“Trying to cure human diseases by relying on outdated and ineffective animal experiments isn’t only cruel—it’s a grave disservice to people who desperately need cures.” – Pamela Anderson via Facebook post, 8/20/14
I understand the purpose behind the popular ALS ice bucket challenge, and can see it’s great value towards raising awareness for the cause and in generating donations, but totally agree with Pam on this point, as does the ALS researcher that wrote a piece for HuffPost Science titled, In Defense of Pamela Anderson.
The FDA’s own statistics show that 92 out of 100 drugs that succeed in animal trials fail when used on humans. Apparently that’s particularly true for ALS drugs. In the last several decades, after alllllll their animal testing (they used to use primates but have since stopped and now primarily use rodents, zebrafish and fruit flies), only a handful of drugs even showed promise in clinical trials with humans.In the end, none truly ended up working for people.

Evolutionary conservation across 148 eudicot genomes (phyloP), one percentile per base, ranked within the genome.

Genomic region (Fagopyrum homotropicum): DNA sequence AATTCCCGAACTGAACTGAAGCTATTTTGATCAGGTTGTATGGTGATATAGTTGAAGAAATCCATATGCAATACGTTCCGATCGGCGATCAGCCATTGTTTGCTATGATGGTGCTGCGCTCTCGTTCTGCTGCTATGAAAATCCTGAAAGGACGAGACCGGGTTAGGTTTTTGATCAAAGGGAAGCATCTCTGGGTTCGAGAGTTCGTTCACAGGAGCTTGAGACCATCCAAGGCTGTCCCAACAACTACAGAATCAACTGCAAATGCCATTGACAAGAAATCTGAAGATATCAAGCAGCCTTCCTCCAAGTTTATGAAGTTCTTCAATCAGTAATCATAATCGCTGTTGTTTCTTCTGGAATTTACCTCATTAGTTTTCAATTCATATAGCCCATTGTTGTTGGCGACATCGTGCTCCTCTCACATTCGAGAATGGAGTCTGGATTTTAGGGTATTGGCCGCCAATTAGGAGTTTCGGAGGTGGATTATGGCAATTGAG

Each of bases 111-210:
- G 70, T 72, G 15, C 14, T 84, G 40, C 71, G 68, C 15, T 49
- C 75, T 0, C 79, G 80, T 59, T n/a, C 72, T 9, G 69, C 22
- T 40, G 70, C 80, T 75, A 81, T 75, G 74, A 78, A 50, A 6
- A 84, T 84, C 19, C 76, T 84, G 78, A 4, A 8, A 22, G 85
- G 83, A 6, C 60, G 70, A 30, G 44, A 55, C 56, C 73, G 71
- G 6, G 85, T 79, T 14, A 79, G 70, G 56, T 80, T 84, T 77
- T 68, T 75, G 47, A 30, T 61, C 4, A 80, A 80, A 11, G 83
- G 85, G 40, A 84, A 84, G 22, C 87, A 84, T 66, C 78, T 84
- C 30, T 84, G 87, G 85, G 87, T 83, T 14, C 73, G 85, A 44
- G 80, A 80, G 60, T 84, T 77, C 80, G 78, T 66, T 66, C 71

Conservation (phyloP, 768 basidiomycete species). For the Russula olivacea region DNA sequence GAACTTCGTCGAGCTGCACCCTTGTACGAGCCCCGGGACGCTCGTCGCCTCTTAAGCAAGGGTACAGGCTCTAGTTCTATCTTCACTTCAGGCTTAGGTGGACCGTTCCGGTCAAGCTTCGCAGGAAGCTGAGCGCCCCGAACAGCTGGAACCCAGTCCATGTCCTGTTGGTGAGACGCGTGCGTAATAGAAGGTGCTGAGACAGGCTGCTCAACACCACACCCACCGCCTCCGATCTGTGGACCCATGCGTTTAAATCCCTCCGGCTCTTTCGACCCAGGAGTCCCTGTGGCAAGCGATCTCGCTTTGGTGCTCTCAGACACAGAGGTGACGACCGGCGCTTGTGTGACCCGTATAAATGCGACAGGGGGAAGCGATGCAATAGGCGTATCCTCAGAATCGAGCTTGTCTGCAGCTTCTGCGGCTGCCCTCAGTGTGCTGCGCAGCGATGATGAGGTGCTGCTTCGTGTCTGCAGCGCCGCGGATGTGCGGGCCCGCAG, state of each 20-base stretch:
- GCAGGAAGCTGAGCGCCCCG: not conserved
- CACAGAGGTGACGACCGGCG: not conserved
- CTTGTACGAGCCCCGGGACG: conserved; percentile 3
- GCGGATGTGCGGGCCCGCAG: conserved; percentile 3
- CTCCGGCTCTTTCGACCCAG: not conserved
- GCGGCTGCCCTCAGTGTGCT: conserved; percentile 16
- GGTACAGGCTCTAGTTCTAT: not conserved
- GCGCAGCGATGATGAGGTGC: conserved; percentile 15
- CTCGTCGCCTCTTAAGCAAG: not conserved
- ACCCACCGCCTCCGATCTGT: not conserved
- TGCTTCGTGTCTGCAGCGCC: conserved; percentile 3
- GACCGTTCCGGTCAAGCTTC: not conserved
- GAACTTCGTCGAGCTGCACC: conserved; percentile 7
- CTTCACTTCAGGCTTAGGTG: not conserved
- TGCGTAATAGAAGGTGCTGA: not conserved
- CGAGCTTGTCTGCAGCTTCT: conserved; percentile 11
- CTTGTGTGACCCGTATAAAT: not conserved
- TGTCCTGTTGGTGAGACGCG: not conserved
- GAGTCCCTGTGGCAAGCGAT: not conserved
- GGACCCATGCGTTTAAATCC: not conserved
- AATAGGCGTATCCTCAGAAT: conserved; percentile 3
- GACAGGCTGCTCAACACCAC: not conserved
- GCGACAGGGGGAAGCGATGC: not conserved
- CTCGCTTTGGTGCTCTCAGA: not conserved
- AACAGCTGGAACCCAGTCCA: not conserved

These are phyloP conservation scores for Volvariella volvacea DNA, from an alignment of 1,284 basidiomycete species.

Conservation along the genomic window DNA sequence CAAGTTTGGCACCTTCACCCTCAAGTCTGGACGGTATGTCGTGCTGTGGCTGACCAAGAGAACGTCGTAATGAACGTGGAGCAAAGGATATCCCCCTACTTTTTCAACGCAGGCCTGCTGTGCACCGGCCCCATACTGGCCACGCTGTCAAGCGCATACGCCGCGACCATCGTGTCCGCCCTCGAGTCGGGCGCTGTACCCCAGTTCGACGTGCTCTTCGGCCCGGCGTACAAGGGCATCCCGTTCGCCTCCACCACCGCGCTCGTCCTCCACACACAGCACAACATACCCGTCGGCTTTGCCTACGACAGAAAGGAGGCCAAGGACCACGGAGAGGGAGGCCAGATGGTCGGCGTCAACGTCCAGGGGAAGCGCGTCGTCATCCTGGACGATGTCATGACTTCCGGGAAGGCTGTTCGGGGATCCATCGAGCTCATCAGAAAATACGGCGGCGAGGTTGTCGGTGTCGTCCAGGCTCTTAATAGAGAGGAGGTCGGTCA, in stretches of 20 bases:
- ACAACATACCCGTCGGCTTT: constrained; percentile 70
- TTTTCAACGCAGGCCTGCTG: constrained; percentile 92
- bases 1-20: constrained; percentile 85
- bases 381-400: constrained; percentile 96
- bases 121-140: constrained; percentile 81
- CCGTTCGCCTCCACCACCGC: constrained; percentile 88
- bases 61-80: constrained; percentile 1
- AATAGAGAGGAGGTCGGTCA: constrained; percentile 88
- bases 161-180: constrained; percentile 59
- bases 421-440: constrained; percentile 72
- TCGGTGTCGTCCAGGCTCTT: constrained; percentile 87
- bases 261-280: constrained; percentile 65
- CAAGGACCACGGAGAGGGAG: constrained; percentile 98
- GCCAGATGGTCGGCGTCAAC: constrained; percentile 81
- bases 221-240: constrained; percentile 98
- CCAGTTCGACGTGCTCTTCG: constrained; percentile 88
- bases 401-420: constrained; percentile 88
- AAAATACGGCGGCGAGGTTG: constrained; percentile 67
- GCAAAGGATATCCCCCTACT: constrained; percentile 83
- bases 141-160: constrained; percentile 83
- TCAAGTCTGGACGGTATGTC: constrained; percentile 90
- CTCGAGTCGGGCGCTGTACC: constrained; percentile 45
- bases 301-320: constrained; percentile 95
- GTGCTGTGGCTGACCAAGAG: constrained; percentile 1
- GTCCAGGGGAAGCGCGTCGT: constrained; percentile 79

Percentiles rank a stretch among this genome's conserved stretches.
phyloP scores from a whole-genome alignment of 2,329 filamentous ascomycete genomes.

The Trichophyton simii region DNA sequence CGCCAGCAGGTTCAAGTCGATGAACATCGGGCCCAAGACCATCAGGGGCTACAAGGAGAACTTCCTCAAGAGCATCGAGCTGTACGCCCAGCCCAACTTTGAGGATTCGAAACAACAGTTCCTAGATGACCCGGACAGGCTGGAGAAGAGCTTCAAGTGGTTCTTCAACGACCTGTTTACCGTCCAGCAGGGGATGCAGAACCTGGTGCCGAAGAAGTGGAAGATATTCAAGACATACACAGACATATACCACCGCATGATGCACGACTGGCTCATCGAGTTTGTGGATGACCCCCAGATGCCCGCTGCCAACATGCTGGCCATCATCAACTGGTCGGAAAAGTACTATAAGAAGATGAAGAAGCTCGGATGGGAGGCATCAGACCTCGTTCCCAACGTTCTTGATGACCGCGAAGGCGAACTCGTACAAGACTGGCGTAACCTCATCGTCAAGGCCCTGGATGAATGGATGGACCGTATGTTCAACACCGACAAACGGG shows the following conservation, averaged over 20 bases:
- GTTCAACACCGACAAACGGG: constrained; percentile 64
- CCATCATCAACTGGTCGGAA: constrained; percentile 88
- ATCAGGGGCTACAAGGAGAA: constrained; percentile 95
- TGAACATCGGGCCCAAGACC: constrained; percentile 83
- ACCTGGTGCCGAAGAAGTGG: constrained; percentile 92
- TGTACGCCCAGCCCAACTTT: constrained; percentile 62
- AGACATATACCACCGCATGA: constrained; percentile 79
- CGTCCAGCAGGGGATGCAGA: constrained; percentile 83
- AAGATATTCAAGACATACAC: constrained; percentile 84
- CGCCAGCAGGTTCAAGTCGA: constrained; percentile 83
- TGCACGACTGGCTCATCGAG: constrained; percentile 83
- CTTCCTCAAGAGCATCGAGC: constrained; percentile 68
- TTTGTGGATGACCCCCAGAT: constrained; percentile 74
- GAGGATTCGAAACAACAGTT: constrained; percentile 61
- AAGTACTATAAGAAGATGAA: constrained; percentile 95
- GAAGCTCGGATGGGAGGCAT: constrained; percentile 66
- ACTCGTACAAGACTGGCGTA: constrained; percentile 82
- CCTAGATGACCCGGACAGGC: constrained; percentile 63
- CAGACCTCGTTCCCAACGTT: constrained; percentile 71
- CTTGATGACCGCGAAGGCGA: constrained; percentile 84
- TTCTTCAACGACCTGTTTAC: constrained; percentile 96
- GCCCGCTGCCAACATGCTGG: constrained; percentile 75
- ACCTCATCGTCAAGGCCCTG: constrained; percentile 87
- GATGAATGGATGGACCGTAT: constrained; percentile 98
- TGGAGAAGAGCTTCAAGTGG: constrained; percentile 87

The ALS Association has responded to people concerned about animal rights to say that, “The Association is committed to honoring donor intent. If a donor is not comfortable with a specific type of research, he or she can stipulate that their dollars not be invested in that particular area.”
Whether or not you are doing the challenge, if you are donating to the ALS Association please consider specifying that it not be used on animal experimentation. Or, consider giving to an alternative organization such as Compassionate Care for ALS.
Note that I am not being dispassionate or saying not to support ALS awareness or research, just asking people to support ethical research that’s actually *more* effective and directly helps humans. See further info in this blog post by PCRM.